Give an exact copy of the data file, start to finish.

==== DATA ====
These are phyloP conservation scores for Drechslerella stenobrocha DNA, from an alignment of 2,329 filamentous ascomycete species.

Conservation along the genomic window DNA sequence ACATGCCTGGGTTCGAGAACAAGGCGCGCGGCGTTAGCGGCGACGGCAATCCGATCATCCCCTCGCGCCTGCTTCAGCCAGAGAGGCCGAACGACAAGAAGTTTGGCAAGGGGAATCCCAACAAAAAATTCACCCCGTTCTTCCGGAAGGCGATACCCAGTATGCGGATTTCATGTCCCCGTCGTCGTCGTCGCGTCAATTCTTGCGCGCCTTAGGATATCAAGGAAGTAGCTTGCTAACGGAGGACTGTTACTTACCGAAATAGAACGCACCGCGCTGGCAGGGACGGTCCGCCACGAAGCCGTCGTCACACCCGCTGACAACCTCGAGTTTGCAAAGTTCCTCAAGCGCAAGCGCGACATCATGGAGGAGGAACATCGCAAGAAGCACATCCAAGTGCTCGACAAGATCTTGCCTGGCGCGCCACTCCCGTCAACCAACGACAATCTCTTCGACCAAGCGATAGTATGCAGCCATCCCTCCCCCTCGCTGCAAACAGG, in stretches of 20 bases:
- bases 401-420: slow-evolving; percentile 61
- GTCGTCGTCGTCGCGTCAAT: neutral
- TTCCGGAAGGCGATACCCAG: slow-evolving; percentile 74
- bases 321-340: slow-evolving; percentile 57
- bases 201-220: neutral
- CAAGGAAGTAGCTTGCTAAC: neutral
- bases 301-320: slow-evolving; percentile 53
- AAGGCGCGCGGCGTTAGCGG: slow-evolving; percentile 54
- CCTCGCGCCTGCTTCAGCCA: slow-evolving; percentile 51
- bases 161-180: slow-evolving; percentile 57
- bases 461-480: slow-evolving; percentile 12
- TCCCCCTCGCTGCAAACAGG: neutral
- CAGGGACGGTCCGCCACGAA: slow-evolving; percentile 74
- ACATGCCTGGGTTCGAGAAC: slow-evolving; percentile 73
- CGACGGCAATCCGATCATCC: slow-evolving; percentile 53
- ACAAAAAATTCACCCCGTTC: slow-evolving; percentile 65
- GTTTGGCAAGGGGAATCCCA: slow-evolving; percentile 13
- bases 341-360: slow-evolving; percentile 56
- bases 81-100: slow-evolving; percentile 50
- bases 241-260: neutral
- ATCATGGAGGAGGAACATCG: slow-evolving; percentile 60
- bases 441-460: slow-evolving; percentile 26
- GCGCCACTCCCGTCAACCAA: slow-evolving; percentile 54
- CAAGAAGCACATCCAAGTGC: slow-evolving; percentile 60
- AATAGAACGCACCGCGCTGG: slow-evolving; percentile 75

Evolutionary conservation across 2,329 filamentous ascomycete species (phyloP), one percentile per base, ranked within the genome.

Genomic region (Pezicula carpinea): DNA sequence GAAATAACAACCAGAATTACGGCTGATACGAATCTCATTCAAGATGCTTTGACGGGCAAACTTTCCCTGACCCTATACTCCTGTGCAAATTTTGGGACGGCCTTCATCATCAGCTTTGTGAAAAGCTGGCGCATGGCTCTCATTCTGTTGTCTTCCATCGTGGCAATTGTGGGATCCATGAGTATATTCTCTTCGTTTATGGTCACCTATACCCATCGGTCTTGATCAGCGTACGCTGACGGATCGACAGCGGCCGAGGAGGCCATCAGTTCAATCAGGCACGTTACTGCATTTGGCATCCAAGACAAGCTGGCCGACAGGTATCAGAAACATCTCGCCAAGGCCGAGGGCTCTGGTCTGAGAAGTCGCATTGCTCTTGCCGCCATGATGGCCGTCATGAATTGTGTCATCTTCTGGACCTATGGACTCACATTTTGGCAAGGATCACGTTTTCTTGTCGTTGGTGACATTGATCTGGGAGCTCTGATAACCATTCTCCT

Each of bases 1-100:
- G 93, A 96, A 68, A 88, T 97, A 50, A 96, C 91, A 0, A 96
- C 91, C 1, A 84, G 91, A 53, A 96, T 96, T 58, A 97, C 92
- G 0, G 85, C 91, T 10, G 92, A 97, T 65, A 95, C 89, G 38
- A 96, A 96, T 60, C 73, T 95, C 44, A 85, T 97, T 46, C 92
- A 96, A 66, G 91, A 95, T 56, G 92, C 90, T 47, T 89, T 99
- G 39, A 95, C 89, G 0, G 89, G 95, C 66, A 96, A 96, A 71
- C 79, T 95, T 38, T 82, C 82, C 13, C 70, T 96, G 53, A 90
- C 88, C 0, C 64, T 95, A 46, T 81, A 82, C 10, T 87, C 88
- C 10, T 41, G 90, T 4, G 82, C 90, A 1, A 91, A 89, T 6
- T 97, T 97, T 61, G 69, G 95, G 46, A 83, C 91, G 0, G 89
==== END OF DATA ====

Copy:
These are phyloP conservation scores for Drechslerella stenobrocha DNA, from an alignment of 2,329 filamentous ascomycete species.

Conservation along the genomic window DNA sequence ACATGCCTGGGTTCGAGAACAAGGCGCGCGGCGTTAGCGGCGACGGCAATCCGATCATCCCCTCGCGCCTGCTTCAGCCAGAGAGGCCGAACGACAAGAAGTTTGGCAAGGGGAATCCCAACAAAAAATTCACCCCGTTCTTCCGGAAGGCGATACCCAGTATGCGGATTTCATGTCCCCGTCGTCGTCGTCGCGTCAATTCTTGCGCGCCTTAGGATATCAAGGAAGTAGCTTGCTAACGGAGGACTGTTACTTACCGAAATAGAACGCACCGCGCTGGCAGGGACGGTCCGCCACGAAGCCGTCGTCACACCCGCTGACAACCTCGAGTTTGCAAAGTTCCTCAAGCGCAAGCGCGACATCATGGAGGAGGAACATCGCAAGAAGCACATCCAAGTGCTCGACAAGATCTTGCCTGGCGCGCCACTCCCGTCAACCAACGACAATCTCTTCGACCAAGCGATAGTATGCAGCCATCCCTCCCCCTCGCTGCAAACAGG, in stretches of 20 bases:
- bases 401-420: slow-evolving; percentile 61
- GTCGTCGTCGTCGCGTCAAT: neutral
- TTCCGGAAGGCGATACCCAG: slow-evolving; percentile 74
- bases 321-340: slow-evolving; percentile 57
- bases 201-220: neutral
- CAAGGAAGTAGCTTGCTAAC: neutral
- bases 301-320: slow-evolving; percentile 53
- AAGGCGCGCGGCGTTAGCGG: slow-evolving; percentile 54
- CCTCGCGCCTGCTTCAGCCA: slow-evolving; percentile 51
- bases 161-180: slow-evolving; percentile 57
- bases 461-480: slow-evolving; percentile 12
- TCCCCCTCGCTGCAAACAGG: neutral
- CAGGGACGGTCCGCCACGAA: slow-evolving; percentile 74
- ACATGCCTGGGTTCGAGAAC: slow-evolving; percentile 73
- CGACGGCAATCCGATCATCC: slow-evolving; percentile 53
- ACAAAAAATTCACCCCGTTC: slow-evolving; percentile 65
- GTTTGGCAAGGGGAATCCCA: slow-evolving; percentile 13
- bases 341-360: slow-evolving; percentile 56
- bases 81-100: slow-evolving; percentile 50
- bases 241-260: neutral
- ATCATGGAGGAGGAACATCG: slow-evolving; percentile 60
- bases 441-460: slow-evolving; percentile 26
- GCGCCACTCCCGTCAACCAA: slow-evolving; percentile 54
- CAAGAAGCACATCCAAGTGC: slow-evolving; percentile 60
- AATAGAACGCACCGCGCTGG: slow-evolving; percentile 75

Evolutionary conservation across 2,329 filamentous ascomycete species (phyloP), one percentile per base, ranked within the genome.

Genomic region (Pezicula carpinea): DNA sequence GAAATAACAACCAGAATTACGGCTGATACGAATCTCATTCAAGATGCTTTGACGGGCAAACTTTCCCTGACCCTATACTCCTGTGCAAATTTTGGGACGGCCTTCATCATCAGCTTTGTGAAAAGCTGGCGCATGGCTCTCATTCTGTTGTCTTCCATCGTGGCAATTGTGGGATCCATGAGTATATTCTCTTCGTTTATGGTCACCTATACCCATCGGTCTTGATCAGCGTACGCTGACGGATCGACAGCGGCCGAGGAGGCCATCAGTTCAATCAGGCACGTTACTGCATTTGGCATCCAAGACAAGCTGGCCGACAGGTATCAGAAACATCTCGCCAAGGCCGAGGGCTCTGGTCTGAGAAGTCGCATTGCTCTTGCCGCCATGATGGCCGTCATGAATTGTGTCATCTTCTGGACCTATGGACTCACATTTTGGCAAGGATCACGTTTTCTTGTCGTTGGTGACATTGATCTGGGAGCTCTGATAACCATTCTCCT

Each of bases 1-100:
- G 93, A 96, A 68, A 88, T 97, A 50, A 96, C 91, A 0, A 96
- C 91, C 1, A 84, G 91, A 53, A 96, T 96, T 58, A 97, C 92
- G 0, G 85, C 91, T 10, G 92, A 97, T 65, A 95, C 89, G 38
- A 96, A 96, T 60, C 73, T 95, C 44, A 85, T 97, T 46, C 92
- A 96, A 66, G 91, A 95, T 56, G 92, C 90, T 47, T 89, T 99
- G 39, A 95, C 89, G 0, G 89, G 95, C 66, A 96, A 96, A 71
- C 79, T 95, T 38, T 82, C 82, C 13, C 70, T 96, G 53, A 90
- C 88, C 0, C 64, T 95, A 46, T 81, A 82, C 10, T 87, C 88
- C 10, T 41, G 90, T 4, G 82, C 90, A 1, A 91, A 89, T 6
- T 97, T 97, T 61, G 69, G 95, G 46, A 83, C 91, G 0, G 89